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Celestis Paperback – Mar 15 1997


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Product Details

  • Paperback: 288 pages
  • Publisher: Tor Books; First Edition edition (March 15 1997)
  • Language: English
  • ISBN-10: 0312862857
  • ISBN-13: 978-0312862855
  • Product Dimensions: 20.6 x 14 x 2 cm
  • Shipping Weight: 340 g
  • Average Customer Review: 3.8 out of 5 stars  See all reviews (6 customer reviews)
  • Amazon Bestsellers Rank: #620,672 in Books (See Top 100 in Books)


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3.8 out of 5 stars
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By John Wayne on May 3 2001
Format: Paperback
Paul Park definatly made an impression on me about the way our country and our life form lives our lives. We all depend on wanting to be something we are not. Here we've got Simon and Katherine,a human working for the diplomats on Celestis and the other an alien that takes drugs and has surgery so she can be more human physically and mentally. Park definately shows detail in how Katherine develops sexual tendancy, almost too much detail. When these two are kidnapped all her forms of drugs are no longer available and that is where the book becomes very exciting.
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Format: Paperback
Casual readers won't find this a fun ride at all, this is a book that makes a grab for literary status and just about succeeds. I'm not familiar with Paul Park's other works but this definitely impressed me and showed that science fiction can be more than just people shooting at each other with laser guns, it can be a frank examination of what we are and where we're going, just because the setting is another planet and the characters can't all be called "human", means nothing. Here we've got Simon and Katherine, the former a human working for the diplomats on Celestis and the other an alien that has taken drugs and had surgery so that she can be more "human" in both look and thoughts. But when they get kidnapped by rebels, Katherine is cut off from her medicine and starts to go back to what she was originally . . . her slow descent (or ascent, depending on your will) into her basic "alieness" is well handled and Park strings us along like a master? Does the book move slowly? Yeah, it does and the dream sequences at first glance appear to only be there as a literary exercise, something to fill space with. But when examined you can see that they're key pieces to the stories, like all dreams they have a bit of truth and a bit of nonsense to them but like the best dreams they reverberate. This isn't a happy book by any stretch of the imagination, the planet is shackled, the people don't want to be there, hope isn't in high quantities. But yet everyone survives and through Park's mastery of detail we get to see it all, he makes his aliens seem like aliens and his people, while they're people you might know, sometimes they don't seem too far from aliens themselves. Like I said, not an easy book but one of the more important SF works of the nineties and not one you can easily ignore.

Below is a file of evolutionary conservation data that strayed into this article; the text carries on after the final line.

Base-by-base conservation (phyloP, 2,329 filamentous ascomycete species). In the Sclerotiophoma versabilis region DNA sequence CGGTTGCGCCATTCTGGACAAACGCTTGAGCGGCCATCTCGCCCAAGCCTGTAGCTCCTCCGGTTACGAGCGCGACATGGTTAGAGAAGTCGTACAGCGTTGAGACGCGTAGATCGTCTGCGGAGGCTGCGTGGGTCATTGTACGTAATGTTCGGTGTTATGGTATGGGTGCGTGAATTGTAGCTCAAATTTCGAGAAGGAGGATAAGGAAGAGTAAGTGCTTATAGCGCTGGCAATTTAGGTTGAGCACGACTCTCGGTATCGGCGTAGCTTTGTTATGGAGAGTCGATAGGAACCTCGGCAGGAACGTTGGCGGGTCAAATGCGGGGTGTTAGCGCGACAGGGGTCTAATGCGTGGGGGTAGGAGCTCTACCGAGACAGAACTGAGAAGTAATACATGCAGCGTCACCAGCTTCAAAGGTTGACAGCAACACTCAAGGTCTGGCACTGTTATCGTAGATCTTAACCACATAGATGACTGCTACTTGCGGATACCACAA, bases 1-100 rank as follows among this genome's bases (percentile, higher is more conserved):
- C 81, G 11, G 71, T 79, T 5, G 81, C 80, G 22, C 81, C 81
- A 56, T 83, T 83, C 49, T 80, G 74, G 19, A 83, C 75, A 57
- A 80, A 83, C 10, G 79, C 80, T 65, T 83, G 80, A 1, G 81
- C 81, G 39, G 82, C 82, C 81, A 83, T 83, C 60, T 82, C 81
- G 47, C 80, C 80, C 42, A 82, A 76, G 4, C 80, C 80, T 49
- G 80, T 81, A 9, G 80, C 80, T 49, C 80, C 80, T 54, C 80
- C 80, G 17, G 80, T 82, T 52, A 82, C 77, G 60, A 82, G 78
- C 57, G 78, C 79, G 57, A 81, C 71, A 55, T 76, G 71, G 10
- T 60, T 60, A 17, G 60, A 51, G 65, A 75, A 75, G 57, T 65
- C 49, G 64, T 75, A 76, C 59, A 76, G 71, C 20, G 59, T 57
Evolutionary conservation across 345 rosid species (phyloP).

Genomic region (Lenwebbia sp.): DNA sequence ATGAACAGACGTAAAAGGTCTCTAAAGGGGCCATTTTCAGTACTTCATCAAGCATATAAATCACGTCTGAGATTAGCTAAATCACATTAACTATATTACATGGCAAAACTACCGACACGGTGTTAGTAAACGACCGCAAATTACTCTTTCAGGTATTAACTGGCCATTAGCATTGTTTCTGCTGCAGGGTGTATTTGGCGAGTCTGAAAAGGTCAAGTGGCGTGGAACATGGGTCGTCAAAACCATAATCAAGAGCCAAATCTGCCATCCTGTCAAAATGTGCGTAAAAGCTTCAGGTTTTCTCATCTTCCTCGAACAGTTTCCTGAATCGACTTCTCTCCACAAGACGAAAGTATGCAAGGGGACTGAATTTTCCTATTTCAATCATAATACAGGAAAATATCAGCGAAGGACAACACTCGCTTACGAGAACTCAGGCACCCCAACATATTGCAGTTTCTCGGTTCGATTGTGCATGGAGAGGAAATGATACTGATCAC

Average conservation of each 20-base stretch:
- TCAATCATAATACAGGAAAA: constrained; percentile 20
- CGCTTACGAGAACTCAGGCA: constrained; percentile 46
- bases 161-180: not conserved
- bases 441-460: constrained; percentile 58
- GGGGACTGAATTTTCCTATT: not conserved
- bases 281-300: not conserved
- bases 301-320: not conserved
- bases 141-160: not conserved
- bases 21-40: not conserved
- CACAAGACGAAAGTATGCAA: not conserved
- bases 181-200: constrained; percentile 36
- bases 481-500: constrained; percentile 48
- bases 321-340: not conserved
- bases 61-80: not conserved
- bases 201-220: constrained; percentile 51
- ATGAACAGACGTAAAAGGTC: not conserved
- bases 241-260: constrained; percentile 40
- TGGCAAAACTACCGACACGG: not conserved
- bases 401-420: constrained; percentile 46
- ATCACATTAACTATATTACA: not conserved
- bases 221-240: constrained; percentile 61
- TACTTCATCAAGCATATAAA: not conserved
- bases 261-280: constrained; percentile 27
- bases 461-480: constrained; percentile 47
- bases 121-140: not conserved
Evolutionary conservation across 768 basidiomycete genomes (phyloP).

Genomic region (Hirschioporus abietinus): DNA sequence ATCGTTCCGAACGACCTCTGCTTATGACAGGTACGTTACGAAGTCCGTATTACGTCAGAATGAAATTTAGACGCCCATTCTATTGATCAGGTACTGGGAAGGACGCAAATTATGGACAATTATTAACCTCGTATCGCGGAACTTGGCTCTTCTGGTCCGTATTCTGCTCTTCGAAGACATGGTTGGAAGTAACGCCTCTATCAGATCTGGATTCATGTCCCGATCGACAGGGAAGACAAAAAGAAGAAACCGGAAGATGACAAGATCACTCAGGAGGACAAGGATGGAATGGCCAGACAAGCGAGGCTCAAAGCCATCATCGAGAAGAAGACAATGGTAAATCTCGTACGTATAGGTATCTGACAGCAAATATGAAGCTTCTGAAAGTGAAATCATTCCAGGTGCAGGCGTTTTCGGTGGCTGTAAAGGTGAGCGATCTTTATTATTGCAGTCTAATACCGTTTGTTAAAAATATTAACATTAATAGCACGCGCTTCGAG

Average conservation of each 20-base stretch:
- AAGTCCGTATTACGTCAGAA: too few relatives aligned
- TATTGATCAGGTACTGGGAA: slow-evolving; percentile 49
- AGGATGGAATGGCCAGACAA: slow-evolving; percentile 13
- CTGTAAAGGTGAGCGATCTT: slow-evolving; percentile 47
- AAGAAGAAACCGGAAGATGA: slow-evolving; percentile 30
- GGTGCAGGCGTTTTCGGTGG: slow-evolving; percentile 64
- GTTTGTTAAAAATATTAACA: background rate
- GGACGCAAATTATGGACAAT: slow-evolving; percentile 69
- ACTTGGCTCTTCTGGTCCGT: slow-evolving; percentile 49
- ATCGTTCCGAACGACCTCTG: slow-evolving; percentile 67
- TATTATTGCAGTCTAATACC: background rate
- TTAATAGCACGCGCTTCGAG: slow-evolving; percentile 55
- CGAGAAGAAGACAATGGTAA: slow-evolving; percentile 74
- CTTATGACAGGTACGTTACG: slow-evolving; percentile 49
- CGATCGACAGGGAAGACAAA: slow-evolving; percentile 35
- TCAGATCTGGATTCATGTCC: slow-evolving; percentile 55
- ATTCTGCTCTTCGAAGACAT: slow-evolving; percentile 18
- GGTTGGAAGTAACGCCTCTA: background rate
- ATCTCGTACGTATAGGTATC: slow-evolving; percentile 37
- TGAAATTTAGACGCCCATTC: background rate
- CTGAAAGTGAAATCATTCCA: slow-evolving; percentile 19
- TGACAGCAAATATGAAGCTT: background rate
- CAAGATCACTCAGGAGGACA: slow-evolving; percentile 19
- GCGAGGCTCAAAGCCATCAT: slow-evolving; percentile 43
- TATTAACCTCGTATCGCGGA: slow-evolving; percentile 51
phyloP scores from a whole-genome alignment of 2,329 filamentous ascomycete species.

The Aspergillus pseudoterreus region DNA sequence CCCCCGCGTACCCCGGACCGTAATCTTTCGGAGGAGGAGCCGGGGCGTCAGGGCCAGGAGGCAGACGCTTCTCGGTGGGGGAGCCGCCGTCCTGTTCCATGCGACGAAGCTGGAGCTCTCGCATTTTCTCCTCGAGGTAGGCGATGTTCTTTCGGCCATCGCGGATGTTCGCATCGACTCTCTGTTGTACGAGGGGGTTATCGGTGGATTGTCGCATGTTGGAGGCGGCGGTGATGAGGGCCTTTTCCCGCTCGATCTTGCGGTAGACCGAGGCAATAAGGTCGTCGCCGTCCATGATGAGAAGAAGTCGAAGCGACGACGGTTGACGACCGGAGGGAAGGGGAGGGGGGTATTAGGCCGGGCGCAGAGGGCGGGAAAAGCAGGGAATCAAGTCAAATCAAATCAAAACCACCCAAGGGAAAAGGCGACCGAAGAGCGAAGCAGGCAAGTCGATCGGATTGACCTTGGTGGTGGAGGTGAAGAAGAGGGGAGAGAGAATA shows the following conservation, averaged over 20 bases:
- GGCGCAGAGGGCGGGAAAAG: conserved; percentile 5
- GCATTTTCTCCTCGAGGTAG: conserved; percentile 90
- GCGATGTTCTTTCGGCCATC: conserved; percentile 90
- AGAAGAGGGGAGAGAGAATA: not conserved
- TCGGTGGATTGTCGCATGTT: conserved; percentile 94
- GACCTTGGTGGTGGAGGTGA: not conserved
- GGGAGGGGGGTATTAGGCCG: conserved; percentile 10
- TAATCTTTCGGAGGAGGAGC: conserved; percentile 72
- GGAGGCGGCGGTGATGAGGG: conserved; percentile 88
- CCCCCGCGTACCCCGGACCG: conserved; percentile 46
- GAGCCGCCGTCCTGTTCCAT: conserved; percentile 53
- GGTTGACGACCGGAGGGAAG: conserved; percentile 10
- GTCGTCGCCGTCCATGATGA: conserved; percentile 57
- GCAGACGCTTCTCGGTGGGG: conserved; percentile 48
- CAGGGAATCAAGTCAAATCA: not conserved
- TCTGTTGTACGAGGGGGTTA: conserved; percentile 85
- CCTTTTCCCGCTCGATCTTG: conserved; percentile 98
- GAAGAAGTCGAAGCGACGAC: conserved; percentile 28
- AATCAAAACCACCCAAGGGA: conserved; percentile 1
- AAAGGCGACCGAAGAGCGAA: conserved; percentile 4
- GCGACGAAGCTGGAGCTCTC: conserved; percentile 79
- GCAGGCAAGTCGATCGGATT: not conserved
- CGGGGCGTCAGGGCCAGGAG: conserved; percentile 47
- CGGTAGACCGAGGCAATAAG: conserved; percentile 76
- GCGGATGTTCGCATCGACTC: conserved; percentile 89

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Format: Paperback
I was not impressed. The plot was virtually non-existant and could have been told in much less space. The dream sequences from Katharine for the most appeared to be irrelevant or, at best, unclear as to how they fit in with the story. The relationship between the humans, aboriginals, and demons was difficult to follow. And the overt sexual content was a bit much.
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